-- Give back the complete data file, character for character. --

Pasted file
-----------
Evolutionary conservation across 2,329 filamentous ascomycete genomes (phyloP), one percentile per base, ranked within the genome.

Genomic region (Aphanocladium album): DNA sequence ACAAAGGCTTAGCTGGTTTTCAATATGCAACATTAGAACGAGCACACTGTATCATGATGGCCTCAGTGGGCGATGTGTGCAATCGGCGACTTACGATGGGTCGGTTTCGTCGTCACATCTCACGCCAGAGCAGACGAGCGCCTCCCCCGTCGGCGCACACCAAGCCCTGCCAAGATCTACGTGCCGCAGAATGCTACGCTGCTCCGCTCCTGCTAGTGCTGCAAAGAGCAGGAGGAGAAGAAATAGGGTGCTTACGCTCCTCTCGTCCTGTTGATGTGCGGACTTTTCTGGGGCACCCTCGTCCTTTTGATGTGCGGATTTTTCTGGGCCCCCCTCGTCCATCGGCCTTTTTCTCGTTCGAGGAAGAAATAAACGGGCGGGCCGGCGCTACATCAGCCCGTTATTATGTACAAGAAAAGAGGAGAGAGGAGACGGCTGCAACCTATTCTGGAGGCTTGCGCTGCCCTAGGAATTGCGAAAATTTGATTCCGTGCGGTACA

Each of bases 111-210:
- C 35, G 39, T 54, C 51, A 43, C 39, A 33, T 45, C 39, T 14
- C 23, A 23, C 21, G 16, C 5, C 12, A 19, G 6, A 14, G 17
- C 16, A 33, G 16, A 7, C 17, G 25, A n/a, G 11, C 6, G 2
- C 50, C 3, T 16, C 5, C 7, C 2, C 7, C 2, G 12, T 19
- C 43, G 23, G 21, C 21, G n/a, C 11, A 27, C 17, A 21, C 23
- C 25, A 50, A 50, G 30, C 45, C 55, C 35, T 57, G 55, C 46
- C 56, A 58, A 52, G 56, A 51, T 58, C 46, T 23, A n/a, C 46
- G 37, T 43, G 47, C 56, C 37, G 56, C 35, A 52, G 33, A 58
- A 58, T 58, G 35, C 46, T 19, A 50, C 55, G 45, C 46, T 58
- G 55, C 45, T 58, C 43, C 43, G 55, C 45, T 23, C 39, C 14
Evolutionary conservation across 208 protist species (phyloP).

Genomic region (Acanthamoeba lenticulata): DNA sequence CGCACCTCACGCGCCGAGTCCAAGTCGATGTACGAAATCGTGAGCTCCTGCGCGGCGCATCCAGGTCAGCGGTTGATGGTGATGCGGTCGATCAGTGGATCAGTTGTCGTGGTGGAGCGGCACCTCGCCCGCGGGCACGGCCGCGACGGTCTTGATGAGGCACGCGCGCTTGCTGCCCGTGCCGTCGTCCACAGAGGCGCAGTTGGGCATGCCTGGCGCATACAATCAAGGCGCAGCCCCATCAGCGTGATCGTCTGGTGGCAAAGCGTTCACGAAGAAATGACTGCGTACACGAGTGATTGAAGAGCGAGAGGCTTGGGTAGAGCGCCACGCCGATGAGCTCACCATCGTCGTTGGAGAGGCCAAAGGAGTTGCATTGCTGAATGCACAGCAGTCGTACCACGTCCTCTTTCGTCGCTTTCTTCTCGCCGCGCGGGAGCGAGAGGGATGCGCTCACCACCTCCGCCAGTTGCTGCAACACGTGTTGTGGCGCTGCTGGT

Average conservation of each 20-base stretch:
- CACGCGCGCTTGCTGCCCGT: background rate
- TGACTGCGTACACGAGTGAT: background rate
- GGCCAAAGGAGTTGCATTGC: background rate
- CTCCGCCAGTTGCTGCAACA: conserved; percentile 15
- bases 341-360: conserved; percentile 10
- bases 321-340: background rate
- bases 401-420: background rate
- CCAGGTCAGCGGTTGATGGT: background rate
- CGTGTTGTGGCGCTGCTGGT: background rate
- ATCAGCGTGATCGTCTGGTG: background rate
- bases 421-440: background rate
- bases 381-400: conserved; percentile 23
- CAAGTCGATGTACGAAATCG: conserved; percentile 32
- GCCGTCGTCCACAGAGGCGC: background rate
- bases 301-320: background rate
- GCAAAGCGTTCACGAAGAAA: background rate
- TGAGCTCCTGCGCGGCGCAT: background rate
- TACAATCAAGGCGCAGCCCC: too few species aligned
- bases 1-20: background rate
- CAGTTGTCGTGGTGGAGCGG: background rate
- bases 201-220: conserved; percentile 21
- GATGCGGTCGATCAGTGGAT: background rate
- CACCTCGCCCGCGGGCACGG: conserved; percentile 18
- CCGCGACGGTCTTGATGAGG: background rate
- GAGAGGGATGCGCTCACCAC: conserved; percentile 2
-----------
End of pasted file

Evolutionary conservation across 2,329 filamentous ascomycete genomes (phyloP), one percentile per base, ranked within the genome.

Genomic region (Aphanocladium album): DNA sequence ACAAAGGCTTAGCTGGTTTTCAATATGCAACATTAGAACGAGCACACTGTATCATGATGGCCTCAGTGGGCGATGTGTGCAATCGGCGACTTACGATGGGTCGGTTTCGTCGTCACATCTCACGCCAGAGCAGACGAGCGCCTCCCCCGTCGGCGCACACCAAGCCCTGCCAAGATCTACGTGCCGCAGAATGCTACGCTGCTCCGCTCCTGCTAGTGCTGCAAAGAGCAGGAGGAGAAGAAATAGGGTGCTTACGCTCCTCTCGTCCTGTTGATGTGCGGACTTTTCTGGGGCACCCTCGTCCTTTTGATGTGCGGATTTTTCTGGGCCCCCCTCGTCCATCGGCCTTTTTCTCGTTCGAGGAAGAAATAAACGGGCGGGCCGGCGCTACATCAGCCCGTTATTATGTACAAGAAAAGAGGAGAGAGGAGACGGCTGCAACCTATTCTGGAGGCTTGCGCTGCCCTAGGAATTGCGAAAATTTGATTCCGTGCGGTACA

Each of bases 111-210:
- C 35, G 39, T 54, C 51, A 43, C 39, A 33, T 45, C 39, T 14
- C 23, A 23, C 21, G 16, C 5, C 12, A 19, G 6, A 14, G 17
- C 16, A 33, G 16, A 7, C 17, G 25, A n/a, G 11, C 6, G 2
- C 50, C 3, T 16, C 5, C 7, C 2, C 7, C 2, G 12, T 19
- C 43, G 23, G 21, C 21, G n/a, C 11, A 27, C 17, A 21, C 23
- C 25, A 50, A 50, G 30, C 45, C 55, C 35, T 57, G 55, C 46
- C 56, A 58, A 52, G 56, A 51, T 58, C 46, T 23, A n/a, C 46
- G 37, T 43, G 47, C 56, C 37, G 56, C 35, A 52, G 33, A 58
- A 58, T 58, G 35, C 46, T 19, A 50, C 55, G 45, C 46, T 58
- G 55, C 45, T 58, C 43, C 43, G 55, C 45, T 23, C 39, C 14
Evolutionary conservation across 208 protist species (phyloP).

Genomic region (Acanthamoeba lenticulata): DNA sequence CGCACCTCACGCGCCGAGTCCAAGTCGATGTACGAAATCGTGAGCTCCTGCGCGGCGCATCCAGGTCAGCGGTTGATGGTGATGCGGTCGATCAGTGGATCAGTTGTCGTGGTGGAGCGGCACCTCGCCCGCGGGCACGGCCGCGACGGTCTTGATGAGGCACGCGCGCTTGCTGCCCGTGCCGTCGTCCACAGAGGCGCAGTTGGGCATGCCTGGCGCATACAATCAAGGCGCAGCCCCATCAGCGTGATCGTCTGGTGGCAAAGCGTTCACGAAGAAATGACTGCGTACACGAGTGATTGAAGAGCGAGAGGCTTGGGTAGAGCGCCACGCCGATGAGCTCACCATCGTCGTTGGAGAGGCCAAAGGAGTTGCATTGCTGAATGCACAGCAGTCGTACCACGTCCTCTTTCGTCGCTTTCTTCTCGCCGCGCGGGAGCGAGAGGGATGCGCTCACCACCTCCGCCAGTTGCTGCAACACGTGTTGTGGCGCTGCTGGT

Average conservation of each 20-base stretch:
- CACGCGCGCTTGCTGCCCGT: background rate
- TGACTGCGTACACGAGTGAT: background rate
- GGCCAAAGGAGTTGCATTGC: background rate
- CTCCGCCAGTTGCTGCAACA: conserved; percentile 15
- bases 341-360: conserved; percentile 10
- bases 321-340: background rate
- bases 401-420: background rate
- CCAGGTCAGCGGTTGATGGT: background rate
- CGTGTTGTGGCGCTGCTGGT: background rate
- ATCAGCGTGATCGTCTGGTG: background rate
- bases 421-440: background rate
- bases 381-400: conserved; percentile 23
- CAAGTCGATGTACGAAATCG: conserved; percentile 32
- GCCGTCGTCCACAGAGGCGC: background rate
- bases 301-320: background rate
- GCAAAGCGTTCACGAAGAAA: background rate
- TGAGCTCCTGCGCGGCGCAT: background rate
- TACAATCAAGGCGCAGCCCC: too few species aligned
- bases 1-20: background rate
- CAGTTGTCGTGGTGGAGCGG: background rate
- bases 201-220: conserved; percentile 21
- GATGCGGTCGATCAGTGGAT: background rate
- CACCTCGCCCGCGGGCACGG: conserved; percentile 18
- CCGCGACGGTCTTGATGAGG: background rate
- GAGAGGGATGCGCTCACCAC: conserved; percentile 2